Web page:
In politics, you are under public scrutiny: Naveen Jindal
Naveen Jindal, industrialist-cum-politician, made headlines for alleging blackmail by a TV media house. At 42, the chairman of Jindal Steel & Power is in his second term in the Lok Sabha. In an interview with Jyoti Mukul & Sudheer Pal Singh, minutes before he was entering the board meeting for finalising second quarter results last week, he defends his record and says controversies created due to recent government audit reports are not in the nation’s best interest. Edited excerpts:
After a spate of adverse media reports, you got back with an exposé on Zee. How justified is this?
I believe news channels get a licence for news and not extortion. Zee’s conduct has shamed most media houses. I was shocked at the way they have resorted to targeting us to extort money. They demanded Rs 100 crore, which is why they ran a malicious campaign. As a last resort, we took legal recourse by filing civil and criminal complaints. We will make every possible move legally to bring out the truth.
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Even shareholders have brought some embarrassment by questioning your salary.
Too much is being read into the salary package. It is pettyminded to talk on others’ salaries. There are many instances where promoters are given much higher remuneration and commissions, up to five per cent of net profits. Our company has given only two per cent commission.
Since JSPL is a listed company, shareholders can always question.
The norms allow me to take up to five per cent of net profit as commission and I get only two. It is approved by the board and shareholders in the annual general meet. Everything is relative. The board will decide if it will be raised or reduced.
Has your image as an industrialist and a politician suffered because of the controversies?
JSPL has strong fundamentals and these will not impact its image. JSPL has been awarded and recognised globally for performance, efficiency and shareholder value. We have various mega-steel/power projects under various stages of implementation in Odisha, Jharkhand and Chhattisgarh. The total investment planned on these is a little more than Rs 130,000 crore.
We are on the right path. Image can be good one day and not so good the next. My conscience is important for me. I try to do the best job possible. My conscience is absolutely clear as a politician, an MP and an industrialist, by following the rules of the land.
Will you make a mental distinction between a politician and a chairman of a company when you enter the board meeting?
We all wear different hats every day at different points of the day. When I wear the hat of a chairman, I take decisions accordingly and in the best interest of our business. We follow good corporate governance norms. As an MP, I am dedicated to my constituency.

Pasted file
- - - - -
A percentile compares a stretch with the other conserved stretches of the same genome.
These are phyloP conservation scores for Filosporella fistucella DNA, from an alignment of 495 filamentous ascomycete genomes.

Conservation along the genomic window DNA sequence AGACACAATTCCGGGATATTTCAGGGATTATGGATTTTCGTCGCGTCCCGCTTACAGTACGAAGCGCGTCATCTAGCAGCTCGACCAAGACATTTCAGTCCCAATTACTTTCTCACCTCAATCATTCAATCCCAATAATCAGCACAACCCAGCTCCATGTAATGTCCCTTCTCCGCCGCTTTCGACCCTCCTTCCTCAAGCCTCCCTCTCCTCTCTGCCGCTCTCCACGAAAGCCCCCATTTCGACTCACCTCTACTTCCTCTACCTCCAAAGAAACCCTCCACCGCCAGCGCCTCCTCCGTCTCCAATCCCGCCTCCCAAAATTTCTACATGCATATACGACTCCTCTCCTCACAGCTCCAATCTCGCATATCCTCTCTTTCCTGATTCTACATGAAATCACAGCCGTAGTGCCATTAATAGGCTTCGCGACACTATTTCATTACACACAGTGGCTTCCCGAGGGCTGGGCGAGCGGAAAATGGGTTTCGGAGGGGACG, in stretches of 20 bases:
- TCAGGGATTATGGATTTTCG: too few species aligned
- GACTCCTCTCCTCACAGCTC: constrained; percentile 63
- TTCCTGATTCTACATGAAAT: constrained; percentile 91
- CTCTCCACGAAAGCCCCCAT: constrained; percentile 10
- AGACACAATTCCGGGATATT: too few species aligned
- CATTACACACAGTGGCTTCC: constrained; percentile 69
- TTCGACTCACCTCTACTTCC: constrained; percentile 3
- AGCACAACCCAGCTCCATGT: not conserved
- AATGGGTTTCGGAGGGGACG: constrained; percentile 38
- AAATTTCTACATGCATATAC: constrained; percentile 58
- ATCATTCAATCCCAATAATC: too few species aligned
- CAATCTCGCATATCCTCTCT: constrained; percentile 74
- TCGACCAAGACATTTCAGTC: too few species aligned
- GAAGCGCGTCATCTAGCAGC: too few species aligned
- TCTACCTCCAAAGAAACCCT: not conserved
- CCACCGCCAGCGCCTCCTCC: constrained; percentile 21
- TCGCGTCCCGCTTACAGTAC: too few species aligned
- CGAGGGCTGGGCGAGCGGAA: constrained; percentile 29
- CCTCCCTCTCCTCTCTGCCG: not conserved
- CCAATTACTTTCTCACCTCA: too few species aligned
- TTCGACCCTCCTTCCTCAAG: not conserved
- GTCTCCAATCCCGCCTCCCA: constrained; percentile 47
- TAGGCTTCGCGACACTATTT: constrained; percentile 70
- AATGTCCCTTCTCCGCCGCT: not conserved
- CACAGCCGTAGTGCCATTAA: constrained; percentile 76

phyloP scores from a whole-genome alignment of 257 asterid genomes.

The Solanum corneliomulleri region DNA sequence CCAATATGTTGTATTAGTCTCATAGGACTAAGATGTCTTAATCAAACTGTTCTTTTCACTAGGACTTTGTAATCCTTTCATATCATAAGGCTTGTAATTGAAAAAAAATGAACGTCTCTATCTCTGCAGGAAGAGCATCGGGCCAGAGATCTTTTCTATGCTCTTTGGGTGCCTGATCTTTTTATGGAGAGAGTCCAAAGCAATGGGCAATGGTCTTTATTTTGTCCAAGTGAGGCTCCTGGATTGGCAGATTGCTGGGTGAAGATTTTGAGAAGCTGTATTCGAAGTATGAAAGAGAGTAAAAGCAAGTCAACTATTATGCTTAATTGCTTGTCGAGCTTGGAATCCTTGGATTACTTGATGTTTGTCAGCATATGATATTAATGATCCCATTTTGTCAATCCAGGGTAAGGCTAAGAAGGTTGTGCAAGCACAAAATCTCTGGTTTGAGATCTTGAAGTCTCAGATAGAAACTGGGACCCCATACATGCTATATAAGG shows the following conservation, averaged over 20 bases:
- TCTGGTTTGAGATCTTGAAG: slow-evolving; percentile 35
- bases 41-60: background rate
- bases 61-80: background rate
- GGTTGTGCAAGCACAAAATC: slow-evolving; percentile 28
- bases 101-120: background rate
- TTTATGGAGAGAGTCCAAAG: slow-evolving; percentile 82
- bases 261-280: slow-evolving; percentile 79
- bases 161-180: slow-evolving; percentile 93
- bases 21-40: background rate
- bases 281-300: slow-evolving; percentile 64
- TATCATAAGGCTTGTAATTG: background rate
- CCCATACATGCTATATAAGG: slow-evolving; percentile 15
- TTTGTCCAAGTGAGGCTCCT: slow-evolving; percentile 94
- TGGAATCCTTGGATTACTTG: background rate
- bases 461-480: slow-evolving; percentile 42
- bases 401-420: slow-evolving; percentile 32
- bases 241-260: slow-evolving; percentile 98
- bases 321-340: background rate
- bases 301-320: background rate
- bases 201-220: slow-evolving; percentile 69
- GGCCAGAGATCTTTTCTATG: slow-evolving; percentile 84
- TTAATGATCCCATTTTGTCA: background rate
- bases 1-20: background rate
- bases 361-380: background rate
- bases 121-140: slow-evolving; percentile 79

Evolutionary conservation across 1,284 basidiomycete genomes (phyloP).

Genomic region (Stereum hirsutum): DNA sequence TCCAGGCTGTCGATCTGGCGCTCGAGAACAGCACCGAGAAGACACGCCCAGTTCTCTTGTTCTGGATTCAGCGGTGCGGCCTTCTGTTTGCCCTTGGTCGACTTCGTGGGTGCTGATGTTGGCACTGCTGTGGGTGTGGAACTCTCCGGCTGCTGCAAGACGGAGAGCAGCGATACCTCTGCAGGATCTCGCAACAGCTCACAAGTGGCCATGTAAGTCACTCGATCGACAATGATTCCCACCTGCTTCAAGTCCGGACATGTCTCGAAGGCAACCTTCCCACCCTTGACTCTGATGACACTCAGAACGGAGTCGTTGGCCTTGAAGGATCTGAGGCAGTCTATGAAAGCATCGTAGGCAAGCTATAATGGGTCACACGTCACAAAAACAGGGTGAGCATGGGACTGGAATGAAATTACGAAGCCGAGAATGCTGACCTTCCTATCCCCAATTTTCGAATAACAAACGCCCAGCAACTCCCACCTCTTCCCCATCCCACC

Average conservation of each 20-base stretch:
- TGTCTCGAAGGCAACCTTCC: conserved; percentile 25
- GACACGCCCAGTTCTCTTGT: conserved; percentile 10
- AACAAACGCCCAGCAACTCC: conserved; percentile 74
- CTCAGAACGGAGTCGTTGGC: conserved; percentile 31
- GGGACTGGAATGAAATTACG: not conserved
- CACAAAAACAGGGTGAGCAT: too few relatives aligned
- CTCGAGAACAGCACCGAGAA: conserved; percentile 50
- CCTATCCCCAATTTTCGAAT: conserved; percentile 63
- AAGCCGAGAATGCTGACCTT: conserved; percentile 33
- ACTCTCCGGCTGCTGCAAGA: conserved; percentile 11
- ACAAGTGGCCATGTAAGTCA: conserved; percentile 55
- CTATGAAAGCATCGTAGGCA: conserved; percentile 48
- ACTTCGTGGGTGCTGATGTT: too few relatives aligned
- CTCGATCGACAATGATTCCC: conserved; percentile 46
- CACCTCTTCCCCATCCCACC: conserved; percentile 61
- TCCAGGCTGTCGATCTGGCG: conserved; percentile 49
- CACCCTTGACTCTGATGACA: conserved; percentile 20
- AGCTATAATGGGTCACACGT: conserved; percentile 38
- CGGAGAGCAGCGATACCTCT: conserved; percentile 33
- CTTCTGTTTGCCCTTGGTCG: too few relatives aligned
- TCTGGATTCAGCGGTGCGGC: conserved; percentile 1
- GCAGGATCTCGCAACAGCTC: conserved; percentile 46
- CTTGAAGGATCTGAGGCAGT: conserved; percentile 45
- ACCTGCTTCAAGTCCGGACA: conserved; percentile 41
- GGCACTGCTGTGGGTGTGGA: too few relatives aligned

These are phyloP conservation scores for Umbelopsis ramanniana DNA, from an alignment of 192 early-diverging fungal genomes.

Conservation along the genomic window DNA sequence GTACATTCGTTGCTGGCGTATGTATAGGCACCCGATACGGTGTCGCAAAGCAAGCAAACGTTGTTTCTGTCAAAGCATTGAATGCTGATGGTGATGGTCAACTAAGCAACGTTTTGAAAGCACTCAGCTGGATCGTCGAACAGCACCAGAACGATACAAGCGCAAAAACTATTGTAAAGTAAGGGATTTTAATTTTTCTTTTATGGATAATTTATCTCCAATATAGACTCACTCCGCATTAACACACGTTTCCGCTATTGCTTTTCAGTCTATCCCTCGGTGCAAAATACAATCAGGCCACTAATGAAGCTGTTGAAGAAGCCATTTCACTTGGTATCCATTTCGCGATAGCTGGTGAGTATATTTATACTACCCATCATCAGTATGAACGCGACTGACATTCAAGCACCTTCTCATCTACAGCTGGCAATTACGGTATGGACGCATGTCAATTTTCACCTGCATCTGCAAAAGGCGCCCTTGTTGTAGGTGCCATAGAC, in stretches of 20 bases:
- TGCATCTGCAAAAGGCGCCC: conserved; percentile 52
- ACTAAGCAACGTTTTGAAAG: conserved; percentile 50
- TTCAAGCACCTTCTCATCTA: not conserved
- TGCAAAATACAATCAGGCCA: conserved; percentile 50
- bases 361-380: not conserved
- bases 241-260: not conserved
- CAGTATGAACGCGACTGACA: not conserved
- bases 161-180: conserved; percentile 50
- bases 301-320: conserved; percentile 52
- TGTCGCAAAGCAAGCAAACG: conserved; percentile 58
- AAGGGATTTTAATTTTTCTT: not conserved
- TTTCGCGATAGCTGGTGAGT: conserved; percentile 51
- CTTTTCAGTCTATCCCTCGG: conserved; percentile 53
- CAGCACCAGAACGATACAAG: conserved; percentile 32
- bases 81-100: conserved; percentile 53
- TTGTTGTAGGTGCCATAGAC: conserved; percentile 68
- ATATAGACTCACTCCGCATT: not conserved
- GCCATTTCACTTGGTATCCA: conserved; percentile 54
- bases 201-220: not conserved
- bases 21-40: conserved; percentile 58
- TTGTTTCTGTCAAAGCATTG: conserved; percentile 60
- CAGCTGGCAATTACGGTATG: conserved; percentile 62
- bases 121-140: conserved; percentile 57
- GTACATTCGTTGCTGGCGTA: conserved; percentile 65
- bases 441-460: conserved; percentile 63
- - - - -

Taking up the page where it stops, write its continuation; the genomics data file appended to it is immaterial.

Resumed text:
A significant portion of the profit has come from the sale of power produced from coal blocks given by the government but sold in the open market.
We have played by the rule.
The Ramchandi coal block was allotted to you for a coal-to-liquefaction project in February 2009, just days before the model code of conduct for general elections came into effect.
The allocation was approved by the Inter-Ministerial Group (IMG) appointed for this purpose. A presentation was made to the IMG on October 1, 2008. It is a coincidence the approval letter was issued a few days before the notification of the model code of conduct. Sometimes, the government takes time to do procedural things.
But doesn’t being a politician help in getting work done from government agencies?
If one is in politics, you are bound to be under public scrutiny and people like to target you. Which other industrialist has come into active politics and joined the Lok Sabha? If it made so much business sense, then more industrialists would have joined the Lok Sabha.
Besides JSPL, RPower has also been in the dock for being allowed to use surplus coal from the block allotted for its Sasan power plant. Do you think it is correct for the government to take such a decision when fuel is precious?
If the government has decided in its wisdom to allow them, then it must be fair.
Would you say the policy of allocation of captive blocks was correct?
The coal allocation policy the government is following since 1993 is the best in the world. Which other country expects you to invest billions of dollars in further value addition of coal? Countries like the US, Australia, Indonesia and Canada, which produce coal, do not put a condition that you have to invest downstream. All these countries are happy if you mine and pay royalty and income tax. We should be grateful to the government that you cannot sell coal but set up power, steel and cement plants or feed the existing plants, which means lots of investment generation and a lot more employment.
If it was so, why did the Comptroller and Auditor General of India put a figure of more than Rs 2-lakh-crore loss to the exchequer?
I do not agree with the figures of CAG. It is most unfortunate this kind of controversy has been created. It has not been in the best interest of the country.
If the government policy is challenged every time, and companies made the subject of criticism, they will wonder whether to invest. If the media resort to sensationalism, it does not help.
Is it difficult for companies dependent on natural resources to operate in the country?
I feel it is extremely challenging to start mining projects in areas where coal blocks have been allotted to private sector companies. It is also challenging to set up large plants. There are issues of land acquisition, rehabilitation and resettlement and getting statutory clearances. These are difficult and time-consuming.